To say this past week has been inspirational is to be needlessly understated. On Thursday I had tea with Chitra Banerjee Divakaruni, on Friday and Saturday I rubbed shoulders with Diana Love, Simone Elkeles, Susan Elizabeth Phillips, and many more best-selling, talented writers. I mention these four specifically because they were generous enough to share their writing lives with us.
I literally cranked my brain and my heart open and listened and absorbed and swore to retain. I mean what kind of idiot drinks from the fountain of wisdom and then lets it all evaporate out her ears? OK, so let’s say such an idiot did exist, would she then not be un-idiotized if she wrote the nuggets of wisdom down to return to when idiocy comes a-calling again?
So, here’s a list of the things I learnt from these phenomenal women:
1) The one thing in common between Susan, Diana, Simone, and Chitra is that they unabashedly embrace being DISCIPLINED about their writing. They set a schedule, turn off the outside world, and they WRITE.
2) The one thing that completely differentiates these four from each other is their PROCESS. They write at different times of the day, aspire to different word counts and take completely different approaches to getting from the first word to the end of their stories. But irrespective of the how and the how much and the when, they turn off the outside world, and they WRITE.
3) Each one of them believes that writing is HARD, or has been hard at one time or another, and will be hard as long as they do it. But they believe the only way to get past the hard is to turn off the outside world and WRITE.
4) Each one of these ladies was incredibly generous and unerringly helpful, but the one thing they said they couldn’t help anyone with was finishing their book and moving on to the next and then finishing that one and moving on to the next. You can only do that if you turn off the outside world and you WRITE.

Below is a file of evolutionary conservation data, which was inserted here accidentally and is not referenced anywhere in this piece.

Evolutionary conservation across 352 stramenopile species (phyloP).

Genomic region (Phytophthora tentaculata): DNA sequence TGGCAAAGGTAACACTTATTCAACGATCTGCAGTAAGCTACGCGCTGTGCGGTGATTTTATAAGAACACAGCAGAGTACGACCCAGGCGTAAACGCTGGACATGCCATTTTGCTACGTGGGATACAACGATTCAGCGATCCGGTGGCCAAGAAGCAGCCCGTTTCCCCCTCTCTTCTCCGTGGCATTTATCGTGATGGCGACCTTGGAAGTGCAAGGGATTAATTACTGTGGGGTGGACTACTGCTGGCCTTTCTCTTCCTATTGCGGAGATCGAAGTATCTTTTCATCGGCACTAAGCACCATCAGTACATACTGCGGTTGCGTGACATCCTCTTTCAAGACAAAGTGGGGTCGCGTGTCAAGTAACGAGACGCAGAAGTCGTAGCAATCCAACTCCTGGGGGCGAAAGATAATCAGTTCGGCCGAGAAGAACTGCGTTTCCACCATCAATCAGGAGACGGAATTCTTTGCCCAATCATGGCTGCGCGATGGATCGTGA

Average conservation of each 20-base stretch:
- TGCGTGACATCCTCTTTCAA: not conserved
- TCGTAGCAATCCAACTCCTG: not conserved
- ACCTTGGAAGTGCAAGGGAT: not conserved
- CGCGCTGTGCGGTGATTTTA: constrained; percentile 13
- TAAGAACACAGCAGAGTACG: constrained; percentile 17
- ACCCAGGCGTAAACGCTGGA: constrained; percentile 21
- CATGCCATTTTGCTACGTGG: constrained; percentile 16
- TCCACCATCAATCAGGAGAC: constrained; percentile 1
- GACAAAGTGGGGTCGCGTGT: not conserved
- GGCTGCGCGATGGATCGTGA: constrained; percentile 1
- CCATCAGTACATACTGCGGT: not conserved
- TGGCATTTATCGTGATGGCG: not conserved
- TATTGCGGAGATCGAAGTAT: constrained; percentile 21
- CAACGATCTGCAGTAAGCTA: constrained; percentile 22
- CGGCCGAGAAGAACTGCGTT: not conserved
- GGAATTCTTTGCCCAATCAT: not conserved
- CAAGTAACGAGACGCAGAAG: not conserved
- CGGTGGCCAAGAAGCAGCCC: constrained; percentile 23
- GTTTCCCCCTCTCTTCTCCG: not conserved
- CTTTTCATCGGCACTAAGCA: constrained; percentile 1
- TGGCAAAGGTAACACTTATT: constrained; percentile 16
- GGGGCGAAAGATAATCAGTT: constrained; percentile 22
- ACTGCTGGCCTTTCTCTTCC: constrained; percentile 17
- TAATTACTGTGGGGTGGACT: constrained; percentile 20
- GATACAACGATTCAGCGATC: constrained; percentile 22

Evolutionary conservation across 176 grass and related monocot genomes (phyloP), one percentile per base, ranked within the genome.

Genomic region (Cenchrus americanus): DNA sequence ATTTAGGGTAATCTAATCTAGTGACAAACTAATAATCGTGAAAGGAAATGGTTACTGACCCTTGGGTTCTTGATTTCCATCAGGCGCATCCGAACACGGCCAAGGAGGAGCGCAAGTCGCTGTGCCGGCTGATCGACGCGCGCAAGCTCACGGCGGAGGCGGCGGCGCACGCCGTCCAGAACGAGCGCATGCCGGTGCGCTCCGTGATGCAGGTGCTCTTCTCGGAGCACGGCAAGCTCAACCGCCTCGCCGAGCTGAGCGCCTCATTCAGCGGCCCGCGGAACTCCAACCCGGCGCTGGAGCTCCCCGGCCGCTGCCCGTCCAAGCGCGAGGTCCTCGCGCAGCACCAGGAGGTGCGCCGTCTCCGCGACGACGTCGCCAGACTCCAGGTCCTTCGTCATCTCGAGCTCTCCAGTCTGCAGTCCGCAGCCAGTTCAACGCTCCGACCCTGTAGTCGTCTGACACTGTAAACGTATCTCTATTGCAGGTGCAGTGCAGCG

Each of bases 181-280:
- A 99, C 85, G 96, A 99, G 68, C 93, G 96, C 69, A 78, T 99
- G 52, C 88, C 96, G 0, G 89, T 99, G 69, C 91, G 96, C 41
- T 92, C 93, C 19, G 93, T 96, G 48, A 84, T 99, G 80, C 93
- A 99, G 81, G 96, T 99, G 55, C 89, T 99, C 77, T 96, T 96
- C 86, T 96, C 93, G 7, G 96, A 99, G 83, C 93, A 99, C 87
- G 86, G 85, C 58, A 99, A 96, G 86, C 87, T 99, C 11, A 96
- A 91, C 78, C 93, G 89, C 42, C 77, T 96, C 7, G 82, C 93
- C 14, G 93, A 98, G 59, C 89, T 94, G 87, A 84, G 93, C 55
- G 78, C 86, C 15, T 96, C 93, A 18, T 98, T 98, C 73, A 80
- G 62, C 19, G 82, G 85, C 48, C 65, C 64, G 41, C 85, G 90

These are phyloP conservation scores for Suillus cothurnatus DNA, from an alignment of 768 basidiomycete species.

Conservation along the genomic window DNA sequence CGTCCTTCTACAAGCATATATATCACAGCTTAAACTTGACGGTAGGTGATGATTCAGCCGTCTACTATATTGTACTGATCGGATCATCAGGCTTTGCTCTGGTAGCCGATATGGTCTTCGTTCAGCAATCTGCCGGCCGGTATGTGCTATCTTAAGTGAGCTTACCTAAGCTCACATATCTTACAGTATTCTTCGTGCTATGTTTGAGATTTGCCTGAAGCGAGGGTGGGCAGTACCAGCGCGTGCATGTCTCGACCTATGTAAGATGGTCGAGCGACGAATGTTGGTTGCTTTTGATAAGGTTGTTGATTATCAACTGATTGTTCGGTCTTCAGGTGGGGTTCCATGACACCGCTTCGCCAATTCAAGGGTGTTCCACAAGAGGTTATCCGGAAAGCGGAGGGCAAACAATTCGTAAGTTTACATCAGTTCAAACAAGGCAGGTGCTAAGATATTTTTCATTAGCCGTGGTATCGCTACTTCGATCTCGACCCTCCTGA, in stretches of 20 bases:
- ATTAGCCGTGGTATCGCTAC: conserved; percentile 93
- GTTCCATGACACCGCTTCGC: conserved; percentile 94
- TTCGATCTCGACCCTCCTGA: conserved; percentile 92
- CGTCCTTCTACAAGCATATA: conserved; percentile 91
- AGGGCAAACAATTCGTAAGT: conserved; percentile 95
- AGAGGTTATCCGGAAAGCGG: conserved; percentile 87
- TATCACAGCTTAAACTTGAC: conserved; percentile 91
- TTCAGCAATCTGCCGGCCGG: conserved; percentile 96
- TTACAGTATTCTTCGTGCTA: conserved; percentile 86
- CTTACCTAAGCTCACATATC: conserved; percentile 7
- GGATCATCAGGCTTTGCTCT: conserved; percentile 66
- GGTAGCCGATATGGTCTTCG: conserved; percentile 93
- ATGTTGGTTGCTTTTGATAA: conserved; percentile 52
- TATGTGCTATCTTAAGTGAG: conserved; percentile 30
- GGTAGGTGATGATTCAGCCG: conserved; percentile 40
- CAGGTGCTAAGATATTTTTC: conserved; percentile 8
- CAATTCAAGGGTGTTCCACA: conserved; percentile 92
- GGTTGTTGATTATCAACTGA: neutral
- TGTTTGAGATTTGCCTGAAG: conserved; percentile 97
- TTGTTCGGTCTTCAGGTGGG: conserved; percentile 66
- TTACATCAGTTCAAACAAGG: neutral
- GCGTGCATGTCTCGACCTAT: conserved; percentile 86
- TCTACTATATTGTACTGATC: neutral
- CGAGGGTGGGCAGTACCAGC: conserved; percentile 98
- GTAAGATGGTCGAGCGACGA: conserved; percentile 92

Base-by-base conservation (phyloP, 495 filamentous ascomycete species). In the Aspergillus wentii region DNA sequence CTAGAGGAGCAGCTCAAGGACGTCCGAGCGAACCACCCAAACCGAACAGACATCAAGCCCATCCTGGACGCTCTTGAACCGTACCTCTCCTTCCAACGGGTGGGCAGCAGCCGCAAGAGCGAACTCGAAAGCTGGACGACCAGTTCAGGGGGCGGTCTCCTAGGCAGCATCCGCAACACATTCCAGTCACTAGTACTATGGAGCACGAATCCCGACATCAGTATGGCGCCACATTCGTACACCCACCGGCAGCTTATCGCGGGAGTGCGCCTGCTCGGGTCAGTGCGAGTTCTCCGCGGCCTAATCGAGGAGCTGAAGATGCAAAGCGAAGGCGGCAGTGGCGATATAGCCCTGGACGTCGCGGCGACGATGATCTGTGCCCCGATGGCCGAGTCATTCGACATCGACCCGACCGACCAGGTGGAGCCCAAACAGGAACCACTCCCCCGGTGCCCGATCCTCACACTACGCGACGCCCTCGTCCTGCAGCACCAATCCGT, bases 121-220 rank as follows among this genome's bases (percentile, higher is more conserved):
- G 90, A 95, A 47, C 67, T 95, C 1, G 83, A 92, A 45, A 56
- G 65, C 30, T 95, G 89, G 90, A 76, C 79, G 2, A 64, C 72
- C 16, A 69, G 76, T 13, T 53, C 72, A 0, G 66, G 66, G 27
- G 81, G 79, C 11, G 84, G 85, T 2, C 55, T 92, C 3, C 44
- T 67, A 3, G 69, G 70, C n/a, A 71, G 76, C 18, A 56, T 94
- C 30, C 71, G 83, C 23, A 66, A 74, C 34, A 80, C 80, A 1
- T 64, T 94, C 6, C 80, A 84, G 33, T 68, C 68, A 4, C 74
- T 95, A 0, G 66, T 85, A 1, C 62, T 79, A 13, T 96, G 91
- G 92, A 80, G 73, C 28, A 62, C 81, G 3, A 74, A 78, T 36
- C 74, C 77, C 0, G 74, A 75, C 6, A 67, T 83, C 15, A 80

OK, so maybe I heard only what I wanted to hear (needed to hear?) and my list veered off to take on my own agenda. But that was what I brought back with me. When I went to Spring Fling 2012, I was in search of my writing joy. I was firmly wedged in that dark space between wanting and getting. I was spinning my wheels in so much self-pitying sludge it had paralyzed my doing.
But watching the women who do this thing with such elan turned on a light bulb. While I want to be one of them, I already am one of them. Yes they smiled when they talked about the sales and the reviews and the fans. But what put that slightly mental fuzzy smile on their faces was talking about their writing, the sitting down, the creating, their characters, their worlds, the sheer joy of being able to do this. I know how that feels. Already.
And you know what the kicker is? You can have the joy without the sales, the reviews, the fans, but you cannot have the sales, the reviews, the fans without the joy. You just cannot. And doesn’t that just turn things on its head?